Careers

What Cooks Learn to Become Experts

So you have earned your chef pants and you are looking to get to the next level of cooking. There are several techniques and habits that you can easily learn.

Rest assured, they won’t require expensive culinary lessons or training at the side of a professional chef. Here’s what you have to learn in order to take the step from a “good” cook to a “great” cook.

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Prepare Yourself and Your Food
You don’t have to spend entire days in the kitchen to develop excellent culinary skills. You can treat cooking as a hobby and still become a great chef. Everyone can cook and is capable of producing high quality food. This is done with the development of proper cooking skills and habits.

Before you begin the cooking process, read over your recipe for at least 5 minutes. Read each word of the directions and envision yourself performing the processes. Cook the meal in your mind before actually doing it in the kitchen. This is a common practice of successful chefs. After you’ve imagined yourself perfectly executing the recipe directions, envision how the meal will taste. Keep this taste sensation in your mind the entire time that you are cooking. It will motivate you to make a quality meal that looks and tastes just like the recipe intended. You should always sample the food throughout the cooking process to ensure that it tastes as desired. Also, determine what steps of the recipe can be performed ahead of time, before tackling the more difficult and time consuming processes. This preparatory work will reduce your stress and allow you to complete complicated recipes with ease.

Live on the Edge (of the Knife)
Be sure to purchase quality knives. Every great chef has a wide array of knives with very sharp blades and comfortable grips. If you are using old knives that have dull blades then you won’t be able to dice food in a precise and efficient manner. The sentiment of the famous San Francisco chef, Gary Danko, rings true: “The right [cooking] tool can save you a lot of time.” Give strong consideration to purchasing a knife sharpener so that you can easily chop food to the desired size and avoid the inefficiencies and dangers of dull knives.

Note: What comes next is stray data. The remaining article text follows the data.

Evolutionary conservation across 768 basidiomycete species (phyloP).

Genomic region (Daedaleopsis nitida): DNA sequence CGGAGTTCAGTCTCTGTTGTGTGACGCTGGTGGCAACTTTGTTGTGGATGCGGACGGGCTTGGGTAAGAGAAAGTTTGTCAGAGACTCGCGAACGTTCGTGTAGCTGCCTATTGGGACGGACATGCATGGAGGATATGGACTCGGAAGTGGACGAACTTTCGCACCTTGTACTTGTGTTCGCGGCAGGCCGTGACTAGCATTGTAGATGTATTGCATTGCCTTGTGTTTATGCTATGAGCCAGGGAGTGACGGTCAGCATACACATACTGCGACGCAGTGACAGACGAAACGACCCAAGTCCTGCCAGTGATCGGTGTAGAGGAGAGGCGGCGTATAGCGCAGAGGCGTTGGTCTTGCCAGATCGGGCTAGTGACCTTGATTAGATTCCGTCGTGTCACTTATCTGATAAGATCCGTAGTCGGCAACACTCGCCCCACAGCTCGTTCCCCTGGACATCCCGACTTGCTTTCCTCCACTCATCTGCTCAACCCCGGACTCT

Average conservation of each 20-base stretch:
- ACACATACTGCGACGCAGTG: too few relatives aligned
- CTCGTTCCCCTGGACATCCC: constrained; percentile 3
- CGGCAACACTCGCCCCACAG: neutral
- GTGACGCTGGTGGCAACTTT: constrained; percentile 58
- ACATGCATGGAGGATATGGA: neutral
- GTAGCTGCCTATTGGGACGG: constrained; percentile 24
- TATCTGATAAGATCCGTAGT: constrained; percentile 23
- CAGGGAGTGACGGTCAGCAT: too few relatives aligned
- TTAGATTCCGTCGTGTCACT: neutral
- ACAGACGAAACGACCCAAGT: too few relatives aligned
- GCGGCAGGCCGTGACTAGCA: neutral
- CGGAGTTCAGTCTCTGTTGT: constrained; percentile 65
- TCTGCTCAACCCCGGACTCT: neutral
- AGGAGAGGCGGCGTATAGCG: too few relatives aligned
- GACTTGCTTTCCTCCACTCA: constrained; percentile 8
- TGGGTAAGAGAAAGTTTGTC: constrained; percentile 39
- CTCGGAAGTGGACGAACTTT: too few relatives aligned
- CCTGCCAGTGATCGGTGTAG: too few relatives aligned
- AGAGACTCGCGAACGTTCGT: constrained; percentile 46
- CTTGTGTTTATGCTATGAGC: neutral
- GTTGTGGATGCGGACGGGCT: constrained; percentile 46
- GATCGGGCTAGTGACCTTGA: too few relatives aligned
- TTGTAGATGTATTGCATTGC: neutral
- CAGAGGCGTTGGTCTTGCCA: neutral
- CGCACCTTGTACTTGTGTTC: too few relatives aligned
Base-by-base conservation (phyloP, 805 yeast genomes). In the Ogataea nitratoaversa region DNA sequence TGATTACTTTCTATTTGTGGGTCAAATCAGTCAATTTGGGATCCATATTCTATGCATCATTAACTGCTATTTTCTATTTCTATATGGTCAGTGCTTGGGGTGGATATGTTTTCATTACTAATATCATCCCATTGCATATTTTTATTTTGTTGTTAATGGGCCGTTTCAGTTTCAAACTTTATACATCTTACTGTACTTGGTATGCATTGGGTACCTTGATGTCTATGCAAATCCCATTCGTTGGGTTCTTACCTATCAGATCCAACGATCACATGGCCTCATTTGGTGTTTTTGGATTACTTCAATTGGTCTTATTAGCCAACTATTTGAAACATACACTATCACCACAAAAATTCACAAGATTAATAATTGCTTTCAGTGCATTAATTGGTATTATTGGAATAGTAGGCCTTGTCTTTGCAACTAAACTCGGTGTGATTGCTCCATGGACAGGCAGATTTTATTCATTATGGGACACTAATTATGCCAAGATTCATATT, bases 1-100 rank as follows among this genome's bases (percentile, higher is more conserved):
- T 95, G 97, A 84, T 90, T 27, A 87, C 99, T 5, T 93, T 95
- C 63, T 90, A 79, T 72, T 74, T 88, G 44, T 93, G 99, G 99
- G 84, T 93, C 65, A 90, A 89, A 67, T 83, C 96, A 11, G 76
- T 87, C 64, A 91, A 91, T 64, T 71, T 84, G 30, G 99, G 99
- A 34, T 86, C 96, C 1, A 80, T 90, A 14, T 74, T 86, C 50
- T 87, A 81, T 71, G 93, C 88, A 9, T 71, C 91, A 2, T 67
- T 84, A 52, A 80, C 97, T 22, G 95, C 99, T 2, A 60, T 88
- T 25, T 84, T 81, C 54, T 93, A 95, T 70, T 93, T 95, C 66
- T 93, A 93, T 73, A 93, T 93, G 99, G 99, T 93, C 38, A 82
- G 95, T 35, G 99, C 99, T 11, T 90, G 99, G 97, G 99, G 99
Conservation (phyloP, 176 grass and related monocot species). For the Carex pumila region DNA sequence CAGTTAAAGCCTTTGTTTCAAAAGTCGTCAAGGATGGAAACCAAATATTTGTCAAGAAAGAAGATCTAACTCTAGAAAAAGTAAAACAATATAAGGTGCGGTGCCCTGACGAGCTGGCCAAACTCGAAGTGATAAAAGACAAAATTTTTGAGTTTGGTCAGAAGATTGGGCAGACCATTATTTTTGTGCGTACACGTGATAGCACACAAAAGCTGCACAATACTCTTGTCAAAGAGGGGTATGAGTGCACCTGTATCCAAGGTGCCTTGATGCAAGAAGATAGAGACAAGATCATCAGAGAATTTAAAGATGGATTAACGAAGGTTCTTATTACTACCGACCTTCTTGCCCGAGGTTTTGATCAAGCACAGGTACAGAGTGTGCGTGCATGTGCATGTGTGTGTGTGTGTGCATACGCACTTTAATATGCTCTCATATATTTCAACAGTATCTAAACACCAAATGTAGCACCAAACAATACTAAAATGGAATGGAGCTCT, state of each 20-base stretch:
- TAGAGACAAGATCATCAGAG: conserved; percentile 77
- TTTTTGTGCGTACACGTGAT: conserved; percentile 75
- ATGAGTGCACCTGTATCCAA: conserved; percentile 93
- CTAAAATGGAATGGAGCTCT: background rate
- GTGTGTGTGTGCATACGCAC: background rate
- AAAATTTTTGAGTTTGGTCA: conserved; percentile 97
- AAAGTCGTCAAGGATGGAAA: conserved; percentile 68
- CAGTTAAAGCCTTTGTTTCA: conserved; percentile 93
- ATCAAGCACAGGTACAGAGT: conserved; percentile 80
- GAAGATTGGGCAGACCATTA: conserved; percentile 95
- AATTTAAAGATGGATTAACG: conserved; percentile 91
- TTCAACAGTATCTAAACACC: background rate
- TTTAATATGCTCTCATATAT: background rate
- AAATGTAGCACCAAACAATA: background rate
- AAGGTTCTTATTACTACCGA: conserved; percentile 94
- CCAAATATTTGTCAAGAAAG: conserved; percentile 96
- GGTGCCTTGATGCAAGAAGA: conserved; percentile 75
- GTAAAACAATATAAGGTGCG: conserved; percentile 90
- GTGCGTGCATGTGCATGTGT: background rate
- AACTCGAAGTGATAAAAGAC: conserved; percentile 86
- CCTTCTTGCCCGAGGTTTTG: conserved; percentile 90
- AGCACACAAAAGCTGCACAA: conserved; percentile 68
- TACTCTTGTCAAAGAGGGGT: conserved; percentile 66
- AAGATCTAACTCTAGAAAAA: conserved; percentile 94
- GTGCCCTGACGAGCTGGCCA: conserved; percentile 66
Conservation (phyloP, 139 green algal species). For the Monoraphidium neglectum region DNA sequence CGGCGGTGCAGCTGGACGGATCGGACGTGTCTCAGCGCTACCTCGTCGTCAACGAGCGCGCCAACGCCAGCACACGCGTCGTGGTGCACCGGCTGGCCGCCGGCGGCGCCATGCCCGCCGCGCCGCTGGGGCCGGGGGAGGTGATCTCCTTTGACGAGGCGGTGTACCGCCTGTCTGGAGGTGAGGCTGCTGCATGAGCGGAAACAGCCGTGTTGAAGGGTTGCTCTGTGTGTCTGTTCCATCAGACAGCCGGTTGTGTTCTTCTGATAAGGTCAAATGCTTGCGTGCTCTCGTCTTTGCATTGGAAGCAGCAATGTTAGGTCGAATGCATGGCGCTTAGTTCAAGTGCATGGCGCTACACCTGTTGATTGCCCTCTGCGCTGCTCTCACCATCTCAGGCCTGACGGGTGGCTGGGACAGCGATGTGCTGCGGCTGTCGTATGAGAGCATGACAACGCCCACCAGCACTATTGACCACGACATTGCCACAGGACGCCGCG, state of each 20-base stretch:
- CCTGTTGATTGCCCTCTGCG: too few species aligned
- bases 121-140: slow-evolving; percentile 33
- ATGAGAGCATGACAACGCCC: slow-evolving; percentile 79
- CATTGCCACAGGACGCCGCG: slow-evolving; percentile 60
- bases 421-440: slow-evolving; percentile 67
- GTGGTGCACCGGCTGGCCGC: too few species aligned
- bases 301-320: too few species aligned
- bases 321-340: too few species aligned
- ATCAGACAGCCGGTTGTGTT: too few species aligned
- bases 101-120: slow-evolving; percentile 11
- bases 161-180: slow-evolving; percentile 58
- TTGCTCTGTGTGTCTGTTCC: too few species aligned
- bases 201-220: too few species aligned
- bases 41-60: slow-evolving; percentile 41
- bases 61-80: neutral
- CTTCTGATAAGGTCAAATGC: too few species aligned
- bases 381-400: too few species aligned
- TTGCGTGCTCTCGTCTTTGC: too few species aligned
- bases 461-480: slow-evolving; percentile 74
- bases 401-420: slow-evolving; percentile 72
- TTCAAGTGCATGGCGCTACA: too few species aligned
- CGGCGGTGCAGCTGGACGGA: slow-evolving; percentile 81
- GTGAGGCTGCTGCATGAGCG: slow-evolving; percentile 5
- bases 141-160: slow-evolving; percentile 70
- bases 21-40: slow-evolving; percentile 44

Each cook has his own favorite knife and few of them prefer the exact same brand and style. So, shop around. You should check out knife sets in person at brick and mortar stores. Pick up a knife from many sets and see how it feels in your hand. Ask the sales associate if you can return the set if you are unsatisfied with their cutting abilities. Remember, the knife is an extension of your hand which makes it imperative to the cooking process.

Stay Fresh, Local and Organic
Adam Roberts, the author of Secrets of the Best Chefs, says, “When I went to various chefs’ homes for my cookbook, I noticed that many of them had baskets and bowls full of gorgeous farmers’ market ingredients out on their counters.” Your local grocer is probably not locally owned. This means that the majority of their produce and other foods are not from the area as the store’s corporate owner has contracts with multinational food producers. Head on over to your farmers’ market to get fresh, locally grown, organic produce. Your meals will taste better and you’ll be keeping money within your local economy.

Take Chances
Don’t be afraid to try new flavors and create new dishes. You should spend a good amount of time experimenting in the kitchen. The best chefs don’t merely replicate recipes from cook books. They create their own food combinations that produce new and savory tastes. So, learn to be bold. Brainstorm new recipes that you imagine being delicious. Write down your ideas and give them a go in the kitchen.

Don’t be afraid to fail! You might create 3 or 4 poor tasting dishes for every 1 that is scrumptious. When following another person’s recipe, you should eventually attempt to modify it with your own flare in order to make it even more tasty and unique. For example, add different amounts of spice, incorporate a new ingredient and play around with cooking times and temperatures.

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